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Davis v. M & M Aircraft Acquisitions, Inc.

Florida Court of Appeal, Fourth District

December 21, 2011

Robert DAVIS, Appellant,
v.
M & M AIRCRAFT ACQUISITIONS, INC., a Delaware corporation, and Aerovision, LLC, a New Hampshire limited liability company, Appellees.

Robert J. Hauser and Joseph G. Galardi of Beasley Hauser Kramer & Galardi, P.A., West Palm Beach, for appellant.

S. Brian Bull of Scott, Harris, Bryan, Barra & Jorgensen, P.A., Palm Beach Gardens, for appellee M & M Aircraft Acquisitions, Inc.

David L. Gorman of David L. Gorman, P.A., North Palm Beach, for appellee Aerovision, LLC.

PER CURIAM.

The issue in this appeal is whether appellant, a non-party to the original action, has standing under Florida Rule of Civil Procedure 1.540(b) to challenge a final declaratory judgment allegedly procured by " fraud" or " collusion." We find that the final judgment directly affected appellant's rights such that he has standing to be heard on the merits of his motion.

Appellant and Daniel McCue respectively owned 40% and 60% of appellee Aerovision, LLC. When McCue sold his interest in Aerovision to appellee M & M Aircraft, Inc., appellant filed an action for declaratory relief against McCue in federal district court, seeking a judgment affirming that appellant was the only member authorized to manage Aerovision. The same day McCue filed his answer, M & M sought

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declaratory relief against Aerovision. M & M and Aerovision, through McCue, jointly requested the trial court to issue a declaratory judgment establishing that McCue " is the authorized representative of [Aerovision] for all matters." The trial court issued a final judgment finding that McCue was Aerovision's " sole managing member." Neither appellee informed the trial court of appellant's asserted interests in Aerovision. The Canadian government, with whom Aerovision contracted, informed appellant that it would rely on the final judgment.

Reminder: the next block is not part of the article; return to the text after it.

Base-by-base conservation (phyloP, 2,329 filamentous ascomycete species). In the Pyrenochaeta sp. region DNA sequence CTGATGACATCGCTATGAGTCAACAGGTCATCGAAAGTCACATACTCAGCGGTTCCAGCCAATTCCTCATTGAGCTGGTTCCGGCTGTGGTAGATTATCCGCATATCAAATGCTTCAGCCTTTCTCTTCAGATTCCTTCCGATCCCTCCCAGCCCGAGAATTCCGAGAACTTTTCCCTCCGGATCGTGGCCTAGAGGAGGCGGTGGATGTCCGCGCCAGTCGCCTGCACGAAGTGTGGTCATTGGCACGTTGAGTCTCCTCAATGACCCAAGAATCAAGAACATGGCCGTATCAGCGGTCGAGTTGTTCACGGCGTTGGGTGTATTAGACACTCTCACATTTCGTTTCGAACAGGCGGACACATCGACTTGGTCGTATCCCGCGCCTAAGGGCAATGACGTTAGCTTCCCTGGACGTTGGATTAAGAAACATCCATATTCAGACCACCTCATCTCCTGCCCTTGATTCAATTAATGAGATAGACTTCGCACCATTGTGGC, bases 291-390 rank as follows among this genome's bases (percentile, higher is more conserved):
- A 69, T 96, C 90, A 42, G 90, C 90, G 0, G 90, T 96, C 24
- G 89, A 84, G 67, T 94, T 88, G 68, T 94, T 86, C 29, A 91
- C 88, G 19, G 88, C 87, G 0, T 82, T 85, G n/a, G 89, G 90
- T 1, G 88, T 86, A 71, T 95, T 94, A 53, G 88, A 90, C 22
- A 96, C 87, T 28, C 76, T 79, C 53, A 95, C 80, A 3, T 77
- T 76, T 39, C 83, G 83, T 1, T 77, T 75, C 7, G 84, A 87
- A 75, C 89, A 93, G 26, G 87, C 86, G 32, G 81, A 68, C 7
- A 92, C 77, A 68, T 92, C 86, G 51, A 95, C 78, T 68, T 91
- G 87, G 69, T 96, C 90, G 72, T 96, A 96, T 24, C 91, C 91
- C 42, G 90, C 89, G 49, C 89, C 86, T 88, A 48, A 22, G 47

Appellant moved to vacate the final judgment pursuant to Florida Rule of Civil Procedure 1.540(b), alleging it was obtained by fraud. Appellees moved to strike appellant's motion, arguing that appellant lacked standing to assail the judgment. The parties stipulated at the hearing on the issue of appellant's standing that appellant owned a 40% interest in Aerovision, that appellant had authority to manage Aerovision, and that the final judgment was fraudulently obtained. The trial court determined that appellant lacked standing, finding that the judgment " does not directly affect [appellant's] rights," and that appellant was not " in any way bound by the [j]udgment." This appeal followed.

" [A] stranger to the action has standing under the rule to move for vacation of the judgment when that judgment was obtained by fraud or collusion and directly affected the rights of that person. " State Airlines, Inc. v. Menut, 511 So.2d 421, 424 (Fla. 4th DCA 1987) (quoting Pearlman v. Pearlman, 405 So.2d 764, 766 (Fla. 3d DCA 1981)).

We find, on the facts of this case, that the allegations in appellant's motion combined with the facts stipulated by the parties at the hearing were sufficient to establish that the final judgment directly affected appellant's rights. See generally Chaluts v. Nagar, 862 So.2d 925 (Fla. 2d DCA 2004); Woginiak v. Kleiman, 523 So.2d 1209 (Fla. 3d DCA 1988). Since the parties stipulated to appellant's ownership interest and managing authority, we conclude that the trial court's view of the effect of the judgment on appellant's rights was too narrow. However, on remand, appellees may introduce evidence which tends to prove that appellant no longer owns an interest in Aerovision.[1]

Reversed and remanded for proceedings consistent with this ...


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